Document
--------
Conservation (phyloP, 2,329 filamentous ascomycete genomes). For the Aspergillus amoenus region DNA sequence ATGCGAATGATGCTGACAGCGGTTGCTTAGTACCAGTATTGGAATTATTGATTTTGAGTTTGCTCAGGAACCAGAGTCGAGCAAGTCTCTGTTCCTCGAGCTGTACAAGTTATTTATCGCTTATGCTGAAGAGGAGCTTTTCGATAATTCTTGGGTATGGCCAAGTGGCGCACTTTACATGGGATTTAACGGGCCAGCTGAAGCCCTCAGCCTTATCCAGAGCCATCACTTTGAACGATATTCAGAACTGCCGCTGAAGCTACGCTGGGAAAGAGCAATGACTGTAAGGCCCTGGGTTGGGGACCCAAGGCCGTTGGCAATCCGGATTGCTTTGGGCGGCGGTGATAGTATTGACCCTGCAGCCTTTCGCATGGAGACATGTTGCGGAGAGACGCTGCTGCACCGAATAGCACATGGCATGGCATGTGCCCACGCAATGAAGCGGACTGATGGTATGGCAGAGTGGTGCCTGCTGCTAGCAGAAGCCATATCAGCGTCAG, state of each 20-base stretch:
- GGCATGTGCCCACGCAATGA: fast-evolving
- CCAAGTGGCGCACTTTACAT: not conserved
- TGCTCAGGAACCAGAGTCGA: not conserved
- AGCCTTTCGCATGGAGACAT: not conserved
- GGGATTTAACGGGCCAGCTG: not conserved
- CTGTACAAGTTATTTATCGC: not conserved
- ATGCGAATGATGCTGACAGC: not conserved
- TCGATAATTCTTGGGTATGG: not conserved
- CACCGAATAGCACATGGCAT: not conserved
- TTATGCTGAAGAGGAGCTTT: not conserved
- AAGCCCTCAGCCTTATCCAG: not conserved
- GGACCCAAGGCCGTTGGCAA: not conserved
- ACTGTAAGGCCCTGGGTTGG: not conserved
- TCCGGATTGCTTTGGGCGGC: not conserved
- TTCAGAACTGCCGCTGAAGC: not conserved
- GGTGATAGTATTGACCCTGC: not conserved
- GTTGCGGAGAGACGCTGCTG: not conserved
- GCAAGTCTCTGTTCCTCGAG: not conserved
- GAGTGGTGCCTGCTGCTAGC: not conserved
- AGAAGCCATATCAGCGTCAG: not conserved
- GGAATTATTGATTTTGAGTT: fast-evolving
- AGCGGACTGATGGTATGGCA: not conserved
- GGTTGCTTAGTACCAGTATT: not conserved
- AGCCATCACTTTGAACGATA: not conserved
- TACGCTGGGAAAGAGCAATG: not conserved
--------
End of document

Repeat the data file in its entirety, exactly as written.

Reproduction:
Conservation (phyloP, 2,329 filamentous ascomycete genomes). For the Aspergillus amoenus region DNA sequence ATGCGAATGATGCTGACAGCGGTTGCTTAGTACCAGTATTGGAATTATTGATTTTGAGTTTGCTCAGGAACCAGAGTCGAGCAAGTCTCTGTTCCTCGAGCTGTACAAGTTATTTATCGCTTATGCTGAAGAGGAGCTTTTCGATAATTCTTGGGTATGGCCAAGTGGCGCACTTTACATGGGATTTAACGGGCCAGCTGAAGCCCTCAGCCTTATCCAGAGCCATCACTTTGAACGATATTCAGAACTGCCGCTGAAGCTACGCTGGGAAAGAGCAATGACTGTAAGGCCCTGGGTTGGGGACCCAAGGCCGTTGGCAATCCGGATTGCTTTGGGCGGCGGTGATAGTATTGACCCTGCAGCCTTTCGCATGGAGACATGTTGCGGAGAGACGCTGCTGCACCGAATAGCACATGGCATGGCATGTGCCCACGCAATGAAGCGGACTGATGGTATGGCAGAGTGGTGCCTGCTGCTAGCAGAAGCCATATCAGCGTCAG, state of each 20-base stretch:
- GGCATGTGCCCACGCAATGA: fast-evolving
- CCAAGTGGCGCACTTTACAT: not conserved
- TGCTCAGGAACCAGAGTCGA: not conserved
- AGCCTTTCGCATGGAGACAT: not conserved
- GGGATTTAACGGGCCAGCTG: not conserved
- CTGTACAAGTTATTTATCGC: not conserved
- ATGCGAATGATGCTGACAGC: not conserved
- TCGATAATTCTTGGGTATGG: not conserved
- CACCGAATAGCACATGGCAT: not conserved
- TTATGCTGAAGAGGAGCTTT: not conserved
- AAGCCCTCAGCCTTATCCAG: not conserved
- GGACCCAAGGCCGTTGGCAA: not conserved
- ACTGTAAGGCCCTGGGTTGG: not conserved
- TCCGGATTGCTTTGGGCGGC: not conserved
- TTCAGAACTGCCGCTGAAGC: not conserved
- GGTGATAGTATTGACCCTGC: not conserved
- GTTGCGGAGAGACGCTGCTG: not conserved
- GCAAGTCTCTGTTCCTCGAG: not conserved
- GAGTGGTGCCTGCTGCTAGC: not conserved
- AGAAGCCATATCAGCGTCAG: not conserved
- GGAATTATTGATTTTGAGTT: fast-evolving
- AGCGGACTGATGGTATGGCA: not conserved
- GGTTGCTTAGTACCAGTATT: not conserved
- AGCCATCACTTTGAACGATA: not conserved
- TACGCTGGGAAAGAGCAATG: not conserved